The MSC actively supports the UN’s Decade of Ocean Science for Sustainable Development and its drive to increase collection and analysis of ocean data between 2021 and 2030.
Our program promotes science-based fisheries management, to ensure sustainable fish stocks for future generations. We recognize that there are many areas where more data is needed to better manage our oceans and achieve our vision.
The UN’s vision is “the science we need for the ocean we want”, with success closely aligned to achieving the UN Sustainable Development Goals (SDGs) by 2030.Our work contributes to the UN Decade of Ocean Science for Sustainable Development by building capacity and driving innovation in fishing. Challenges for the UN Decade include feeding the world’s population under changing environmental, social, and climate conditions (Challenge 3) and developing the ocean economy in a fair way (Challenge 4).
To accelerate progress, we make our findings available to other researchers and policymakers. We provide data to the UN Food and Agriculture Organization (FAO) and the UN Environment Programme, as well as other intergovernmental organizations. This helps track progress in ending overfishing and protecting biodiversity.
Our Track a fishery website provides transparent information on all MSC certified fisheries, as well as details of those entering assessment.
Funding marine research
Our Ocean Stewardship Fund provides approximately US$1 million each year to support fisheries at all stages on their path to sustainability. Our grants enable industry and civil society partners to work together to improve the performance of fisheries.
Current projects include research to map the seafloor and studies on how to best release marine life accidentally caught in fishing gear. Some of the improvements made by fisheries are a requirement for them to gain or maintain certification, while other science advances our understanding of global best practice. We prioritize projects that will help multiple fisheries – not just those already certified – to become more sustainable.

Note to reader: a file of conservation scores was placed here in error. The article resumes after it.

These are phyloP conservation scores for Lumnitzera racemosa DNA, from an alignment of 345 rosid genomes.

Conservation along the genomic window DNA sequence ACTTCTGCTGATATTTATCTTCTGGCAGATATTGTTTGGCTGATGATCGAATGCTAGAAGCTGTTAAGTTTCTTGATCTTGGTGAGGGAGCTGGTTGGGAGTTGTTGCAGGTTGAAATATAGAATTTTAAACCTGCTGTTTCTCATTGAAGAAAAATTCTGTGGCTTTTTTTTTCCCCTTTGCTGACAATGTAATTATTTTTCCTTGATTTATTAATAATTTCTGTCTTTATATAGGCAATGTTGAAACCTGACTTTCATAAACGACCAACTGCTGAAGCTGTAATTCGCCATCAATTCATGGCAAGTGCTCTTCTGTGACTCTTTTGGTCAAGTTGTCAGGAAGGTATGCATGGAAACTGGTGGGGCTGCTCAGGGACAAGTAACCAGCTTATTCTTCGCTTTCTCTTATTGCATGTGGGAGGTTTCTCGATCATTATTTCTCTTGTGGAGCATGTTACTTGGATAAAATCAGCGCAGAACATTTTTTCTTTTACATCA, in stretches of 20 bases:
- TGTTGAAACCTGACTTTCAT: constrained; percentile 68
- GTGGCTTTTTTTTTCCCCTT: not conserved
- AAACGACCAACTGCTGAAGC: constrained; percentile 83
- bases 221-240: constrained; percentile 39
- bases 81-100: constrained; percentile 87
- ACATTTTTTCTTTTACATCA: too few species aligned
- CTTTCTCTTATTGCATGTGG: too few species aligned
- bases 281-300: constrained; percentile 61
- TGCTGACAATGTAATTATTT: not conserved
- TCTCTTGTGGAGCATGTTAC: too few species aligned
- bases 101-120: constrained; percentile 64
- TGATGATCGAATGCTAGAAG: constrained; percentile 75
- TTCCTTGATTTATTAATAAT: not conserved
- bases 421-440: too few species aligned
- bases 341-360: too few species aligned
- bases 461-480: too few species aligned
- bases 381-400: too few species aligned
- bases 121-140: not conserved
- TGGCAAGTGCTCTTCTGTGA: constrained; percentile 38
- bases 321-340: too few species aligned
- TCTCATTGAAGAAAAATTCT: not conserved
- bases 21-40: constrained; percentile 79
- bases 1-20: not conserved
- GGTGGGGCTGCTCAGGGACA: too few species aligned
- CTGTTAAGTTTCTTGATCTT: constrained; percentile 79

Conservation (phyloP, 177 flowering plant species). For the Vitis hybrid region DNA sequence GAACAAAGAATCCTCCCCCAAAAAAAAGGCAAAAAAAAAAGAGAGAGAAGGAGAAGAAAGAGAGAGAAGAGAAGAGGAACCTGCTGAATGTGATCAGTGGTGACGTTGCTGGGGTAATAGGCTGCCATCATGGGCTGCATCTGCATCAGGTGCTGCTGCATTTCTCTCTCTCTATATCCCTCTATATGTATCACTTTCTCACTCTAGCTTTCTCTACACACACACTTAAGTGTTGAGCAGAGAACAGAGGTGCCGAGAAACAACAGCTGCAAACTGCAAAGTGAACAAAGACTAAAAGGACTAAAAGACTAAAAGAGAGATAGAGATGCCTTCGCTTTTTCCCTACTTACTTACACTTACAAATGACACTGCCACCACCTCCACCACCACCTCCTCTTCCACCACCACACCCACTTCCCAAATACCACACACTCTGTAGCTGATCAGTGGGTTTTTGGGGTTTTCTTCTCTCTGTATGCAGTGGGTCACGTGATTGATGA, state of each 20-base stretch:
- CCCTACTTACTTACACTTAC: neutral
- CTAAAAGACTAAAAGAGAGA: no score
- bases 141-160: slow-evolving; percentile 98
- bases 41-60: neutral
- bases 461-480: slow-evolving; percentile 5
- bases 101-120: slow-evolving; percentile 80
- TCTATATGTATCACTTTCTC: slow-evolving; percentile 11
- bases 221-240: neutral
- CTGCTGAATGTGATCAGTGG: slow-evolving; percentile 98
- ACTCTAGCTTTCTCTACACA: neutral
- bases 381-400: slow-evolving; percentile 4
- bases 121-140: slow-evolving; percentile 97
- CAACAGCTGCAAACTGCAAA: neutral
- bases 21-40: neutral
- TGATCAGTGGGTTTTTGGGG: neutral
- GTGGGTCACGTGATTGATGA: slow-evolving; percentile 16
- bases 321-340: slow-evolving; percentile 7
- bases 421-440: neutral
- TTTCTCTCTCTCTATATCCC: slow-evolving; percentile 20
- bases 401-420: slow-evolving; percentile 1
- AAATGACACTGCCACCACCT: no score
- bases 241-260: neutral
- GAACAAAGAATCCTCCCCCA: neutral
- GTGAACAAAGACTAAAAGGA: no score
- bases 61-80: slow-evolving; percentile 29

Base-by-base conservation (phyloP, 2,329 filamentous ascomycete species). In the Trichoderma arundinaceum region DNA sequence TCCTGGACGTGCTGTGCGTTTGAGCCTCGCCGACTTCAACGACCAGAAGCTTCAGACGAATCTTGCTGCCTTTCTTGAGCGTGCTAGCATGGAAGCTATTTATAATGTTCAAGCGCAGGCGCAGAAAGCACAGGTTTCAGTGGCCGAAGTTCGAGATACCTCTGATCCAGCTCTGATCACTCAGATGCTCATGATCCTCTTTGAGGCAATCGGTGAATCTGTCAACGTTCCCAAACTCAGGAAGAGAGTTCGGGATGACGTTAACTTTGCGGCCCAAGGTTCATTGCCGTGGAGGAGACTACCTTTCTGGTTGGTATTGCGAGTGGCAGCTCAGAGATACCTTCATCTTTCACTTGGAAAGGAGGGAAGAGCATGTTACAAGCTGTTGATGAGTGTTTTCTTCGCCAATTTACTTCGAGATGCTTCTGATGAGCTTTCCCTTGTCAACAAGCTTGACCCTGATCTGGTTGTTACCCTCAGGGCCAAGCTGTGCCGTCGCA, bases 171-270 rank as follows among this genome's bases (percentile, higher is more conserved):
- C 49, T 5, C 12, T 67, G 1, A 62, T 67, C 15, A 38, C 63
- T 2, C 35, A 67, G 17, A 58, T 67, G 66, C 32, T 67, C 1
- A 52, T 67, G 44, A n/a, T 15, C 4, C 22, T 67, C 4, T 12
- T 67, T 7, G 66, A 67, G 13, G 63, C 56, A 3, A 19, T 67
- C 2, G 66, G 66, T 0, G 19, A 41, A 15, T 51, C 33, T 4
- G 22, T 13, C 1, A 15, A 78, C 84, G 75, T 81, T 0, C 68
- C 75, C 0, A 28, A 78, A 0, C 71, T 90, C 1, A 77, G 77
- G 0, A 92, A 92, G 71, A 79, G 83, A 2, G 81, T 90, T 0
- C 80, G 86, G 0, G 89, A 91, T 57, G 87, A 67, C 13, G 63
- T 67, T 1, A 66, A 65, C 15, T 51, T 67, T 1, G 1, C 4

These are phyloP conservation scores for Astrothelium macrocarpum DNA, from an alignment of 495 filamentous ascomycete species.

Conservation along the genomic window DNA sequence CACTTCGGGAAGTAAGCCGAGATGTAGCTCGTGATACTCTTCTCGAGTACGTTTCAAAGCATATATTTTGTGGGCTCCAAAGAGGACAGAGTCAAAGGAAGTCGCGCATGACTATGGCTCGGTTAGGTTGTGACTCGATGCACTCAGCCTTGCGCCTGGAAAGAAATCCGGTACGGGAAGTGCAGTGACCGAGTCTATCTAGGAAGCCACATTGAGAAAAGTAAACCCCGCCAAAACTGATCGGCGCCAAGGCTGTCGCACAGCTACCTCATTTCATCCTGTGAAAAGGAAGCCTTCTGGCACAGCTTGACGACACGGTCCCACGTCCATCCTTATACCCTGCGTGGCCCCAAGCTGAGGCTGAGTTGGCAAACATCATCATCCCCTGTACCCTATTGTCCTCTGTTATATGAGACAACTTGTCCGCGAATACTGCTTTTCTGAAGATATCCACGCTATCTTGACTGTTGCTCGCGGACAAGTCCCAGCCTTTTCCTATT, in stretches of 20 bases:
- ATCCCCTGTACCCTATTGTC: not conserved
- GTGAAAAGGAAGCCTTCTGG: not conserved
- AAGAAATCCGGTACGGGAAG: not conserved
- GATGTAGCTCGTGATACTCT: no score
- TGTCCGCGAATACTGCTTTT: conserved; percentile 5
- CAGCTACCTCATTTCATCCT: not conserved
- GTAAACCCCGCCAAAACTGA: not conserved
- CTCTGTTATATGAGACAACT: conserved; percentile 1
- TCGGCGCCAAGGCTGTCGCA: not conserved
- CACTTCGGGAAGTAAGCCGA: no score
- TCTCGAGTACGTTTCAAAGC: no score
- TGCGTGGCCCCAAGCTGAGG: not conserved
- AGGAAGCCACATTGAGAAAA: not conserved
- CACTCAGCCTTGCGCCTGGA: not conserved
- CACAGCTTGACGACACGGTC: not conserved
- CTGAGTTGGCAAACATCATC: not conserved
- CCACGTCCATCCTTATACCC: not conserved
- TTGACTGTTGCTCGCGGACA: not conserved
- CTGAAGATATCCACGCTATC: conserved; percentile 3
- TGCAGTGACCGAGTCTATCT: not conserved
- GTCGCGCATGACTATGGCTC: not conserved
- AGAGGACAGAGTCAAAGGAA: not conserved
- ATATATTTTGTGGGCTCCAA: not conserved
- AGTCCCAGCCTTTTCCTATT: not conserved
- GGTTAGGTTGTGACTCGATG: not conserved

Our strategic research team focuses on advancing global seafood sustainability science. This includes understanding how to best manage fish stocks that are shifting because of climate change or other factors.
We develop tools to help fisheries stay sustainable, including software to better measure the impacts of fishing gear and vessels on habitats. For fisheries that only have limited data on the species they catch or the places they fish – a problem for many small-scale fisheries and fisheries in the Global South – we are developing user-friendly simulations. These will enable them to take a precautionary approach and avoid overfishing or harming endangered, threatened, and protected species in the absence of field data.
Our Global Accessibility team ensures the benefits of our program are open to all fisheries, regardless of size or location, focussing particularly on small-scale fisheries and fisheries in the Global South.
Capacity building tools
Incentivising fisheries research
We incentivize our partners to improve ocean science, including through conditions placed on the certification of fisheries. These could, for example, require a fishery to collect better data on by-catch or habitat impacts, for them to stay MSC certified.
By tracking their performance we show that certified fisheries become more sustainable as they stay in our program, and provide scientific evidence of what practices help deliver our goal of healthy oceans teeming with life.
If all fisheries in the world were MSC certified, the international community would overcome several important UN Decade Challenges. If we start management reforms now, half of all overfished stocks would recover by 2030, and practically all by 2050.
Fisheries meeting the MSC Fisheries Standard are helping deliver on at least 34 different Sustainable Development Goal targets, especially under SDG 14, the goal to "conserve and sustainably use the oceans, seas and marine resources for sustainable development".